In England her career was going well, with stage parts and modelling for magazines like Tatler.

Her fluency in German and her knowledge of the German entertainment world found her work in a British film industry newly populated with German and Austrian film directors fleeing nazi persecution.

One was Berthold Viertel, who was making a film of Ernst Lothar's novel Little Friend. Ross suggested her old pal Isherwood as a script writer.

As well as being the original Sally Bowles, Ross was also remembered in another piece of popular culture.

Eric Maschwitz's popular song These Foolish Things Remind Me of You was based on Ross.

She and the married Maschwitz had an affair and the song is a lasting memorial to that flirtation.

Ross was always elegant and stylish, right up to her death. She usually carried a long black silver-tipped cane - perhaps unusual for a communist.

One night in the Cafe Royal - then a meeting place for London's bohemians - she met Claud Cockburn.

Cockburn asked her to cash a cheque but phoned her the next day to tell her it would bounce.

Strangely that didn't end the friendship before it started.

At the time Cockburn was employed by the Daily Worker, forerunner of today's Morning Star. The two became firm friends and soon lovers.

They would sit up till the early hours of the morning discussing Marxist economics.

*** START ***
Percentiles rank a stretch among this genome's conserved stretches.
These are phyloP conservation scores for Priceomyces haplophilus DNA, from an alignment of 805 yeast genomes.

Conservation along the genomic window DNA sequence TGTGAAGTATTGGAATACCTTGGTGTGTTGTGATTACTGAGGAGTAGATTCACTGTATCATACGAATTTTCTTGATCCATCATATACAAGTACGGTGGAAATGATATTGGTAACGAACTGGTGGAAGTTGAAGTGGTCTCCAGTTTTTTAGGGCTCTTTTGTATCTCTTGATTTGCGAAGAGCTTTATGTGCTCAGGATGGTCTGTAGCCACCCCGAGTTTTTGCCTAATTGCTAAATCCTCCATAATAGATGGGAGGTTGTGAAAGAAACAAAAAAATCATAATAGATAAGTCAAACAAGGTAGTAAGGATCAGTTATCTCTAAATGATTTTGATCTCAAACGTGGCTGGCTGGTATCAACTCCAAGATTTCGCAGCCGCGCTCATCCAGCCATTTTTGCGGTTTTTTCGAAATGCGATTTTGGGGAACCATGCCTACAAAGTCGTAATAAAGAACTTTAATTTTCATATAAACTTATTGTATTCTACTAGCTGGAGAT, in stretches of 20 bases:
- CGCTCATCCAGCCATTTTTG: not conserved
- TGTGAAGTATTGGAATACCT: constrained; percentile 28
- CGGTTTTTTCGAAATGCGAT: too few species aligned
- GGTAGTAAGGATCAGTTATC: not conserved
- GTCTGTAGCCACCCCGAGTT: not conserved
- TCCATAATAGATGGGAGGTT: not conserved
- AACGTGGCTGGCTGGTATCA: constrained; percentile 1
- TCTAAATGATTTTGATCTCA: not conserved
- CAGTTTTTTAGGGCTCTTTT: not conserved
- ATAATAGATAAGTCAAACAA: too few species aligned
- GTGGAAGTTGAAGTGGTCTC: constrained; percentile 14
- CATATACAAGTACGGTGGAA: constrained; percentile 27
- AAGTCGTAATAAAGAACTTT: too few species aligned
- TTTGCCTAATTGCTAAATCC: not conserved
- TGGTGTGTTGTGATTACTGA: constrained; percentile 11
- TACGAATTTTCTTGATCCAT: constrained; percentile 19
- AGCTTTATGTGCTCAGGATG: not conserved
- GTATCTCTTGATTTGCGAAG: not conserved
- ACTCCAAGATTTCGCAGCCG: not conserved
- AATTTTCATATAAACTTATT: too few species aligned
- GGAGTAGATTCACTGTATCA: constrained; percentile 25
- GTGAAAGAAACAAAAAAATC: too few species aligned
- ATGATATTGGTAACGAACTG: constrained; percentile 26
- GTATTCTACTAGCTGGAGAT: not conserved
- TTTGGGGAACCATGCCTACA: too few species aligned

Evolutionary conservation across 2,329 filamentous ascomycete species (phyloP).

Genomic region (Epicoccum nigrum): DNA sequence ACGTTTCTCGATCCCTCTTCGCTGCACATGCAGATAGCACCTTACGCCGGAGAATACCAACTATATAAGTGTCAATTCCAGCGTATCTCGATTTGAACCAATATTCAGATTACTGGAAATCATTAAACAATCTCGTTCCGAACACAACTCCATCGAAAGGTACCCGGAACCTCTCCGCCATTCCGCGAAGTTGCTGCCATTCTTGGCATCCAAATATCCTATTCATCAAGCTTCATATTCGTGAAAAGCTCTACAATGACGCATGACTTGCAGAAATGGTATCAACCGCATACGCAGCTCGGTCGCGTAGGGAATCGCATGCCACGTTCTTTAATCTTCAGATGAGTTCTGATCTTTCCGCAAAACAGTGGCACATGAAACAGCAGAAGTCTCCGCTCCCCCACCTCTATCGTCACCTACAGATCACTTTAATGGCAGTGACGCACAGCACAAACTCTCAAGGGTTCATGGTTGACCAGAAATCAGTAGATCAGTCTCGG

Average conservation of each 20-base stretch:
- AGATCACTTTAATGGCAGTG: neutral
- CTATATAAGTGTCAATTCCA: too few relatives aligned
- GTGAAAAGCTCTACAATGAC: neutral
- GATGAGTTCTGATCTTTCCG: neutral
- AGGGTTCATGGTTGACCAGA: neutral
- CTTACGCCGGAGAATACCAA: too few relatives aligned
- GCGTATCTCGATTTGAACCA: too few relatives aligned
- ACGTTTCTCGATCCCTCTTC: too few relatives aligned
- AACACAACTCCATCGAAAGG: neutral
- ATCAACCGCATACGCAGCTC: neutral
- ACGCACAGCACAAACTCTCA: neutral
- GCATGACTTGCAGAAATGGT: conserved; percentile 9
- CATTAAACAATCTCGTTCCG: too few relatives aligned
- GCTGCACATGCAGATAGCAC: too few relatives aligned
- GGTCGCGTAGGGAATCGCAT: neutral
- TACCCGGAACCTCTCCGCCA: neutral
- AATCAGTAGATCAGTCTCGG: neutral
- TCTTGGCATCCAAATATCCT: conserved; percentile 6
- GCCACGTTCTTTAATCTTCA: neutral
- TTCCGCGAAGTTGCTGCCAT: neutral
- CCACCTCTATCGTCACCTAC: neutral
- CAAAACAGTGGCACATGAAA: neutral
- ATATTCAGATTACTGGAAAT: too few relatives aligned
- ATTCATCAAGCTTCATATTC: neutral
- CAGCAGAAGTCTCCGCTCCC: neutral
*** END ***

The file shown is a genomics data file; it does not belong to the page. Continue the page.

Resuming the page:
Cockburn suggested Ross should become a journalist. She did and got a job as a reporter on the Daily Express.

The couple were on holiday in Spain when the civil war broke out. They both stayed on, she reporting for the Express, he for the Worker.

When Cockburn went to fight with the International Brigades, Ross wrote his reports for him.

She sent stories to the Daily Worker under his name and in his style, and filed her own, very different, copy to the Express.

Later she would become both a reporter and also a film critic for the Daily Worker.

In 1937 Ross and Cockburn, now living together in south London, had a daughter Sarah. The couple never married and three months after Sarah was born Cockburn walked out never to return.

Ross and young Sarah moved away from London as the bombs started falling - first to Hertfordshire and then to Cheltenham.

Ross wanted Sarah to have a Scottish education so they moved north of the border.

In 1960 Ross moved back to south London where she settled in Barnes.

Daughter Sarah went to Oxford University and became a very successful writer of detective stories and a notable pipe-smoker.

Ross concentrated on work for the Communist Party and the Daily Worker.

The media would frequently come seeking out the real Sally Bowles.

Sarah recalled: "Journalists always wanted to talk about sex and my mother always wanted to talk about politics."

Ross died, aged 62, 40 years ago in 1973 at her home in Barnes.

She may have been the inspiration for the well remembered Sally, but in many ways the story of Jean Ross's rich life is much more fascinating than any character in any work of fiction.